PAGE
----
SAICA moves against CAs mentioned in VBS fraud report
SAICA affirms commitment to restoring trust in profession, investigates CAs(SA) implicated in VBS fraud.
In response to the forensic report on the alleged fraud that took place at VBS Mutual Bank, the South African Institute of Chartered Accountants (SAICA) acknowledges that certain accountants have been implicated and confirms that those who have contravened the SAICA Code of Professional Conduct will be held accountable.
The report was commissioned by the Reserve Bank following a severe liquidity crisis at VBS in March this year, which led to the Reserve Bank placing VBS under curatorship. A team of forensic investigators led by Werksmans Attorneys and advocate Terry Motau was appointed to determine what caused this crisis.
The VBS Mutual Bank – The Great Bank Heist report was released this week containing various explosive findings, including the conclusion that the perpetrators of the fraud made away with almost R2 billion.
The investigators wrote:
“It emerges from the forensic accountants’ report that an amount of R1.899 million was gratuitously received from VBS by some 53 persons of interest, both natural and juristic, over the period 1 March 2015 to 17 June 2018.”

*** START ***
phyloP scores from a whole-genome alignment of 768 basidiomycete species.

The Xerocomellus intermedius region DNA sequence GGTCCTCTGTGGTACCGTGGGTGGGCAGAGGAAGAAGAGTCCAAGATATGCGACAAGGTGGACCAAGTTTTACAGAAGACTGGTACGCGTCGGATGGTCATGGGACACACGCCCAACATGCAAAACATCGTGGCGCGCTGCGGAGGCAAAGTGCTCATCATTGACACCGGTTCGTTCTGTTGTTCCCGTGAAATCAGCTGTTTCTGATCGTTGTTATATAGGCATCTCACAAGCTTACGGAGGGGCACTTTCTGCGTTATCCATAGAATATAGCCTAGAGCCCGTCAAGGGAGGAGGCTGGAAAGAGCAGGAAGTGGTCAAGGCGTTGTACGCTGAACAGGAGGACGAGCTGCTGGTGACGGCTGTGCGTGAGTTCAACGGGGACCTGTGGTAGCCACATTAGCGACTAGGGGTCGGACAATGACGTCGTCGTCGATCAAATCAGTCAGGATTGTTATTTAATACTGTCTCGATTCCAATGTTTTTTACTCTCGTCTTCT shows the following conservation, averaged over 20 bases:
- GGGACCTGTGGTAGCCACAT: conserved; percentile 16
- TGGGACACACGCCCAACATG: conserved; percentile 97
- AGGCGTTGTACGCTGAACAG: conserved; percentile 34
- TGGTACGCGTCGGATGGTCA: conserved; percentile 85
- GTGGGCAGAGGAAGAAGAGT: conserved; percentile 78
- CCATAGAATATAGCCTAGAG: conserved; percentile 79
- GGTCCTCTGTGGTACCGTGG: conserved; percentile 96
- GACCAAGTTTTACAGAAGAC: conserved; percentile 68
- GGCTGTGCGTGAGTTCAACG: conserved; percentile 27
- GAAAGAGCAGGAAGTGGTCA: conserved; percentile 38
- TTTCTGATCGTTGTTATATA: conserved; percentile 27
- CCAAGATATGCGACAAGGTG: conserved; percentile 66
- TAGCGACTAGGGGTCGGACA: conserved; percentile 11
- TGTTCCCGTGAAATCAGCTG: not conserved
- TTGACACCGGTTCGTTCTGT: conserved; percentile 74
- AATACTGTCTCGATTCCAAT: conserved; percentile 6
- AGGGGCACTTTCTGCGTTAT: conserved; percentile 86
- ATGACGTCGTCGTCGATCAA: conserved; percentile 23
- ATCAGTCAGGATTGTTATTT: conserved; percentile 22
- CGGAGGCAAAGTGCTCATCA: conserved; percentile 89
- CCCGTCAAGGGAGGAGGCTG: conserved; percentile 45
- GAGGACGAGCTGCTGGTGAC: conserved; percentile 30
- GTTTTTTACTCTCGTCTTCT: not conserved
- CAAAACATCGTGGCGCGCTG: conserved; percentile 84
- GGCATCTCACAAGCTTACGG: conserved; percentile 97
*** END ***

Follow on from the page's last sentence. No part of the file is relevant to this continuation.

The chartered accountants who have been mentioned in the report who are members of SAICA are:
• Phalaphala Avhashoni Ramikosi
• Bhekwayinkosi Gift Manyanga
• Charl Cilliers
• David Broom
• Mariëtte Venter
• Sechaba Serote
• Andile Malusi Atwell Ramavhunga
• Tshifhiwa Matodzi
People implicated in the report who are referred to as accountants but are not members of SAICA and therefore fall outside our jurisdiction are:
• Yolanda Deale
• Yvonne Page
• Kafuma Munalula
There is one chartered accountant who is a member of SAICA as well as a registered auditor with the Independent Regulatory Board for Auditors (IRBA) and therefore, according to the SAICA by-laws, needs to go through the IRBA’s disciplinary process first:
• Nhlanhla Kelvin Sipho Malaba
SAICA does not comment in the media on any disciplinary matters that are still ongoing, but can confirm the process that members in the investigation process face.
The SAICA Disciplinary Code applies only to its members, and not accounting, auditing or consultancy firms, which fall under the jurisdiction of other bodies.
SAICA does not have powers of search, seizure or subpoena, so will rely significantly on the investigative capacity and findings of external prosecutorial authorities.
Says Fanisa Lamola, SAICA acting CEO:
“SAICA is doing all we can to restore trust in the profession and ensure that our members, irrespective of the roles they happen to occupy, re-commit to operate in the public interest. For this reason, we will leave no stone unturned in our quest to ensure that any CA(SA) who is found to have transgressed the SAICA Code is dealt with appropriately. SAICA members who fail to uphold the highest ethical and professional standards compromise our public and private sector institutions and our economy as a whole.”